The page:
Through her works she empowers women and the female body. Her sculptures speak for themselves. They challenge the viewer to face the full picture of what it means to be “woman”. Ultimately, Kostanek forces the viewer to accept that the world is full of equal and opposite forces; that “beauty” will always come hand in hand with what is considered to be “the ugly”.

4) Caroline Brisset

Together, 2020, part of her series created during lockdown
Together, 2020, part of her series created during lockdown

Caroline Brisset is not just a sculptor who uses metal, to her metal is the spirit that breathes life into her art. Through her creative process, she feels the material, and aims to release and showcase the energy it holds through her work. She is an artist who enjoys pushing the limits of the material, creating works that have conflicting compositions. Through applying heat, pounding the metal and twisting it into different shapes, she hopes to allow the metal to speak for itself and take whatever form it chooses.

Her works are not exclusively dense or delicate, they are what they are. Due to this approach, her collection of works is incredibly varied. “Soldiers” and “Silhouettes 7” are both selections of tall thin figures who seem to balance precariously on their heavy plinths. By contrast, “Blue Whale Earth” is a huge beast of a structure resembling a mechanical heart suspended in the air. Nevertheless, all her works she aims to break the norms of how metal is used. Recently, over the period of the first confinement, she aimed to make a sculpture every day. The end result is a series, sometimes humorous, sometimes moving, that captures the strange life the world grew accustomed to.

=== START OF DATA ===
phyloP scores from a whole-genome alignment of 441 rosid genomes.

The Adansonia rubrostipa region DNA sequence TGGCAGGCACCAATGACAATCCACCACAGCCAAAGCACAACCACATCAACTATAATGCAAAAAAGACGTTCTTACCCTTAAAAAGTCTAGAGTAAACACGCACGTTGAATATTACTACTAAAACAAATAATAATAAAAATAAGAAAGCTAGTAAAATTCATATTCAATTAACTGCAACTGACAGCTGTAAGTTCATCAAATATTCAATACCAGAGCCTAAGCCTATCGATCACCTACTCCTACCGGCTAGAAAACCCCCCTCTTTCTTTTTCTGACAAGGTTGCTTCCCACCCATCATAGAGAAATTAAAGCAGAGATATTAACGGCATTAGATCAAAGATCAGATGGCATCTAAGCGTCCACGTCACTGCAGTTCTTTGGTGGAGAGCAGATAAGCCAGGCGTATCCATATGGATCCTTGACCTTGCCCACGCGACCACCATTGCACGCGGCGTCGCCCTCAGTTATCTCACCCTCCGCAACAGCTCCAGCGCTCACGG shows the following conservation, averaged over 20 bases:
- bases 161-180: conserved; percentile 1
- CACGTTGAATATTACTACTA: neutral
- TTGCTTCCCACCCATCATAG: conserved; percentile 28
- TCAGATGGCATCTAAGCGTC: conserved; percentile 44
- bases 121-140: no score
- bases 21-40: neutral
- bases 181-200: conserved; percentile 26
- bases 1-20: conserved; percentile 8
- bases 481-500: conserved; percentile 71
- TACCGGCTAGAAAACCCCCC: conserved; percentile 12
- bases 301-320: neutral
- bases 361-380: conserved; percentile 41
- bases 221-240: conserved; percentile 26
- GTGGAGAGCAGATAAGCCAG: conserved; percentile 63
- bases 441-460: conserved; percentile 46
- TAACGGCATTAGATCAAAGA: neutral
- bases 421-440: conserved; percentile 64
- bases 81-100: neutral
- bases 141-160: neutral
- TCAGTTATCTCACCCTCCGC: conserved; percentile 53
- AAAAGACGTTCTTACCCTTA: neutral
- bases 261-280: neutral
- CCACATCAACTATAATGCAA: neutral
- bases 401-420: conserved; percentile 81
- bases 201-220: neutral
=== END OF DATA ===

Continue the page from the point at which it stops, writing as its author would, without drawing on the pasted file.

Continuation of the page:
5) Alejandra Carles-Tolra

Over the Fence, 2018
Over the Fence, 2018

Originally from Spain, Alejandra Carles-Tolra’s work has gained international recognition, having been published in the likes of The Huffington Post, CNN, Vice, The Independent and the Wuhan Art Museum in China. Her images cover a multitude of politically and socially aware topics that are sometimes seemingly niche. For example, “Saving Face” which focuses on the social landscape of Vietnam or “Where We Belong” which examined the idea of belonging and femininity through Jane Austen fans. However, these all feed into her overarching focus: the relationship between the individual and group identity and how the latter shapes the former. Currently she works with non profit organizations as an art workshop facilitator using art and education to empower vulnerable communities.

These 5 female artists are just a few of the talented emerging artists who are bursting into the art scene. They each address issues of today to do with politics, the environment, the state of society or our place in the universe, representing these ideas and concepts in both traditional and new ways. As with any artists’ creations, their individual perspectives serve to diversify people’s understanding and update interpretations of the world around us. Find these female artists’ works on Artsper!